But then Reamde (paid link) came along, and it looked different. I sampled it, and it was different. I read it, and dug it, and although I didn’t love it as much as Crypto — a high standard! — but it was a fun ride.

Seveneves, though? It looked overlong and overly complex — like another Quicksilver — and I passed on it. Until a few days ago, when a friend recommended it to me.

I mentioned hating Quicksilver, and my friend said he’d hated it too — but that Seveneves wasn’t anything like the Baroque Cycle. He knows I hate spoilers, but he dropped an intriguing hint that put some of the bad press I’d heard about the book in perspective. I put a lot of stock in his recommendations, so I picked it up.

And now for something completely different

Seveneves is amazing.

If, like me, you took an extended “Stephenson break,” come back for this one.

It does more in the first 50 pages than lesser books do in their entirety. It’s teaching me all sorts of stuff about space and orbital mechanics, and at every turn it’s surprising me. I love being surprised, particularly by books.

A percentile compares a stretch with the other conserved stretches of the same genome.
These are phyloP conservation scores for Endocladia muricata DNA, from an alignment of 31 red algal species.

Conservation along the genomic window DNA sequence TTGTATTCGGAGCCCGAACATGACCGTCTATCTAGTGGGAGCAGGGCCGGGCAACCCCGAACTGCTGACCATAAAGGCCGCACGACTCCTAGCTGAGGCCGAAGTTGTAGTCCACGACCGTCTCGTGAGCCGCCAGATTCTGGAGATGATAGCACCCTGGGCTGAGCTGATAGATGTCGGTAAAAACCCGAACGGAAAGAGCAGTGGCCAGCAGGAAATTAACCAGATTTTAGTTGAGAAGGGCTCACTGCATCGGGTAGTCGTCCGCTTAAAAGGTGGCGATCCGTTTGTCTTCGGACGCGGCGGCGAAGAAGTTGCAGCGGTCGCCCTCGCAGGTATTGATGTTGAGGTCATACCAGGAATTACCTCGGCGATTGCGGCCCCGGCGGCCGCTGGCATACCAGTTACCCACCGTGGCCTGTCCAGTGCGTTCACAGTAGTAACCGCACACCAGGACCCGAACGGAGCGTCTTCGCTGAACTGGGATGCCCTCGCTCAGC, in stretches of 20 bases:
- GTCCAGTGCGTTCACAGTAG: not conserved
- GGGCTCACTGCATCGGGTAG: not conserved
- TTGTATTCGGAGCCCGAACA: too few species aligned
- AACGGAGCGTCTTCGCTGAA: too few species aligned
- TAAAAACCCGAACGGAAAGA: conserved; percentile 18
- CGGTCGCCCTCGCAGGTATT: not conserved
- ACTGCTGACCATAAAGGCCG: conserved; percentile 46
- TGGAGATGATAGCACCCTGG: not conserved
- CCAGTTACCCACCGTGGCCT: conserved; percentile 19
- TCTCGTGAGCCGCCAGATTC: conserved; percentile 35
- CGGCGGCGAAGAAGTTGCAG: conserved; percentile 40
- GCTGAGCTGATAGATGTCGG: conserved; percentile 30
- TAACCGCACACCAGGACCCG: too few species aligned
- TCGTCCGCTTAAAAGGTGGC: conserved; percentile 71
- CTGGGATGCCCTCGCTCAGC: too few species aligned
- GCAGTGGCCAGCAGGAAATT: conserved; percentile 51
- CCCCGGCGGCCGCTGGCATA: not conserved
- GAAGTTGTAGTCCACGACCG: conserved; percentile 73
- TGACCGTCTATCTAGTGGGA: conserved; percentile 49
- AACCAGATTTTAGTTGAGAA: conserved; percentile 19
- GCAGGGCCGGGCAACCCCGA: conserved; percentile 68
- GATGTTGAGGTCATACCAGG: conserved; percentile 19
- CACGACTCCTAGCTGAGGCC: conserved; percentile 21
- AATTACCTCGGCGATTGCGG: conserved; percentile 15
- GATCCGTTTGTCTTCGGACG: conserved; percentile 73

Seveneves reminds me a lot of Cryptonomicon. Different, obviously, but there’s a common spark. It’s written from one geek to another, but accessibly enough that my fuzzy memories of physics and childhood dream of being an astronaut are getting a workout and a fresh coat of paint. It’s full of big ideas, expressed adroitly, and even when I can see something coming it doesn’t arrive in the way I expected.

It’s got me in its grip, and it’s not letting go. I’m not done reading it yet, but I’m so excited about it that I wanted to share that excitement here. Give Seveneves (paid link) a look, especially if you haven’t read any Stephenson in a while.

Update: all finished now

I finished Seveneves today (May 29), and holy shit. I heard mixed things about the second “portion,” including advice to stop before that point. I couldn’t disagree more.

Staying well clear of spoilers, Seveneves stayed 100% gob-smackingly awesome the whole way through for me. If I read no other Hugo nominees, I’d vote for it in a heartbeat.

So good.

[1] It’s less rare now, but Kindle samples make it easier for me to avoid stuff that I might likely stop reading, so it probably balances out. Life’s too short to read books I don’t enjoy.